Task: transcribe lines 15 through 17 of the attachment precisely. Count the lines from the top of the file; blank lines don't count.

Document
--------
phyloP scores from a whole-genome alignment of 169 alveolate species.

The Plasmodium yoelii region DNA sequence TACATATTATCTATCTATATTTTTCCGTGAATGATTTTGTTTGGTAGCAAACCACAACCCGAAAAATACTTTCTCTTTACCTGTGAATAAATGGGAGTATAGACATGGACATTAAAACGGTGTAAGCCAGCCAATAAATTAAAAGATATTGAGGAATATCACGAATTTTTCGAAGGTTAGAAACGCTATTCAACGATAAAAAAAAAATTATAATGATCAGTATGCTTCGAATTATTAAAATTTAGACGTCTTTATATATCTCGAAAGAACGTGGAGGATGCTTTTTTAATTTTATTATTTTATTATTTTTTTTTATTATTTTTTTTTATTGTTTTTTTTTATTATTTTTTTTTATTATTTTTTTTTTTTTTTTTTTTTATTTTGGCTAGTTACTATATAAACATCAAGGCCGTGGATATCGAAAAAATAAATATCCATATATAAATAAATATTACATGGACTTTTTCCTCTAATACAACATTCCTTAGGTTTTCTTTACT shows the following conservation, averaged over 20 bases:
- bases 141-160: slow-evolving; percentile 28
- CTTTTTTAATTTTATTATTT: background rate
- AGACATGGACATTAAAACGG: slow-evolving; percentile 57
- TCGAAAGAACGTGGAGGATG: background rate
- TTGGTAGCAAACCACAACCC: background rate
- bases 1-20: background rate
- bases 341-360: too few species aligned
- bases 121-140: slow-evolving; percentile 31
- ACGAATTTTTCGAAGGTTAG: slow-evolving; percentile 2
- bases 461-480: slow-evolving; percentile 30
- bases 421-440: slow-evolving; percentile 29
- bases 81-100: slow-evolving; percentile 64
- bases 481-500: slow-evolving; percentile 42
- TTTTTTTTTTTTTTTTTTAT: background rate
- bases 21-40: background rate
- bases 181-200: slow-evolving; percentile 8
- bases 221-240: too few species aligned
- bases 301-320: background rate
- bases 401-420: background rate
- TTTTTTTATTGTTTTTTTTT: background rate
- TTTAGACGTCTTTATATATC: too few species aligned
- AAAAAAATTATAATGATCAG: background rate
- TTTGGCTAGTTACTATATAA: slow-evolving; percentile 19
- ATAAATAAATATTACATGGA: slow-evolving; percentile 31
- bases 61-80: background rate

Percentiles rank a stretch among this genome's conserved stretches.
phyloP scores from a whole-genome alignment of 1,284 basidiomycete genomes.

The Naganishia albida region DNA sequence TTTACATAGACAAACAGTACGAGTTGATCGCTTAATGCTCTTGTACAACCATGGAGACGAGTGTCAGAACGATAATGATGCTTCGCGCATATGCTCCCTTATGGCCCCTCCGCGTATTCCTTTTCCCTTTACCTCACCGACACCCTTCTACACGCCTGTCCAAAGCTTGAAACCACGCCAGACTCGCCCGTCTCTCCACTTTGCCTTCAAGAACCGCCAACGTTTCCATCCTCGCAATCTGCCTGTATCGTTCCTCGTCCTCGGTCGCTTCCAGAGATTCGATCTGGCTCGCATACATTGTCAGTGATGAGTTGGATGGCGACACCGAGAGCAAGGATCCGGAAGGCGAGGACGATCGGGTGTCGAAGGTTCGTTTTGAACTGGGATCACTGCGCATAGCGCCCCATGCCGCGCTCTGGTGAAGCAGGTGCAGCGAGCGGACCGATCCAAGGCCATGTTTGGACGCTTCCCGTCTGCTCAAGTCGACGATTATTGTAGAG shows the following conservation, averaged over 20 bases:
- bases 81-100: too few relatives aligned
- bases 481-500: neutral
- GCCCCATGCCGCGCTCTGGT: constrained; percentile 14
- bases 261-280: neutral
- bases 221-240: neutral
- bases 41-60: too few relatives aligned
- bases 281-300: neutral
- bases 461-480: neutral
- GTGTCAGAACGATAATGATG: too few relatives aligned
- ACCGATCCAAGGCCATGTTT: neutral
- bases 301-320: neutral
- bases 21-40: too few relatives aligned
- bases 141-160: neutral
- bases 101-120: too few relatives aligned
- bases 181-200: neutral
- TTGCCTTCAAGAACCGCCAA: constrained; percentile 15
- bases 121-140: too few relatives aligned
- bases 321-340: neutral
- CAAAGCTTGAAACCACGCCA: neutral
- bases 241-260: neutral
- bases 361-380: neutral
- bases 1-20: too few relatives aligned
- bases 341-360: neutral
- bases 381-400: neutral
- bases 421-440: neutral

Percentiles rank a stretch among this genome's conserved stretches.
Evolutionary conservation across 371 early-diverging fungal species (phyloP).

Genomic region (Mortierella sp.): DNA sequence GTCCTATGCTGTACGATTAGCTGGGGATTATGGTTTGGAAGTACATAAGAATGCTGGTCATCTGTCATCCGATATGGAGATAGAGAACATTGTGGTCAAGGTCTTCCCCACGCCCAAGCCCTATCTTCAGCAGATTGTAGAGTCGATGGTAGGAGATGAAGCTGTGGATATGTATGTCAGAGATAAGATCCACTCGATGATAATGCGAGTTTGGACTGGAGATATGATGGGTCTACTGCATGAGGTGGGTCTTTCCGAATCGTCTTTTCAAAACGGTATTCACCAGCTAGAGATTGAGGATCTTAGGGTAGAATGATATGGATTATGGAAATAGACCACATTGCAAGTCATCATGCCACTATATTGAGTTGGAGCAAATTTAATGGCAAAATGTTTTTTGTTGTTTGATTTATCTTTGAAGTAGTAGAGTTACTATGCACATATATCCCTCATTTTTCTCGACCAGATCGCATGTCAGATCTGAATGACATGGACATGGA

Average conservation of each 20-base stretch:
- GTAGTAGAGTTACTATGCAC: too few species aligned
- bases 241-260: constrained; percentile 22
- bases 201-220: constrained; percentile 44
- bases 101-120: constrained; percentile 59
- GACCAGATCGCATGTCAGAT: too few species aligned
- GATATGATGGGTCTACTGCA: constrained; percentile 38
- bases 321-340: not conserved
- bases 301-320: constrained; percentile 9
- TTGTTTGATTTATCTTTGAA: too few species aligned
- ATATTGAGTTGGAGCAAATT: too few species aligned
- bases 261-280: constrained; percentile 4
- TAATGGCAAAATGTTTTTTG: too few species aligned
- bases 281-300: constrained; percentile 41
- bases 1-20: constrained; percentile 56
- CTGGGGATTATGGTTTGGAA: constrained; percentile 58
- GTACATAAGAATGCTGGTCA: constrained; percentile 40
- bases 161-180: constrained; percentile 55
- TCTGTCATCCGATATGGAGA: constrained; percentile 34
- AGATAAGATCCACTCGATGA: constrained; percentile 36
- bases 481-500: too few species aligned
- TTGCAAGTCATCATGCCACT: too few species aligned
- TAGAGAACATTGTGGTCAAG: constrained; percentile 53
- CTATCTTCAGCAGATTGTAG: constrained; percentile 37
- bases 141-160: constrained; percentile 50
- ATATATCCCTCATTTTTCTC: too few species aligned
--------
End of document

- bases 481-500: slow-evolving; percentile 42
- TTTTTTTTTTTTTTTTTTAT: background rate
- bases 21-40: background rate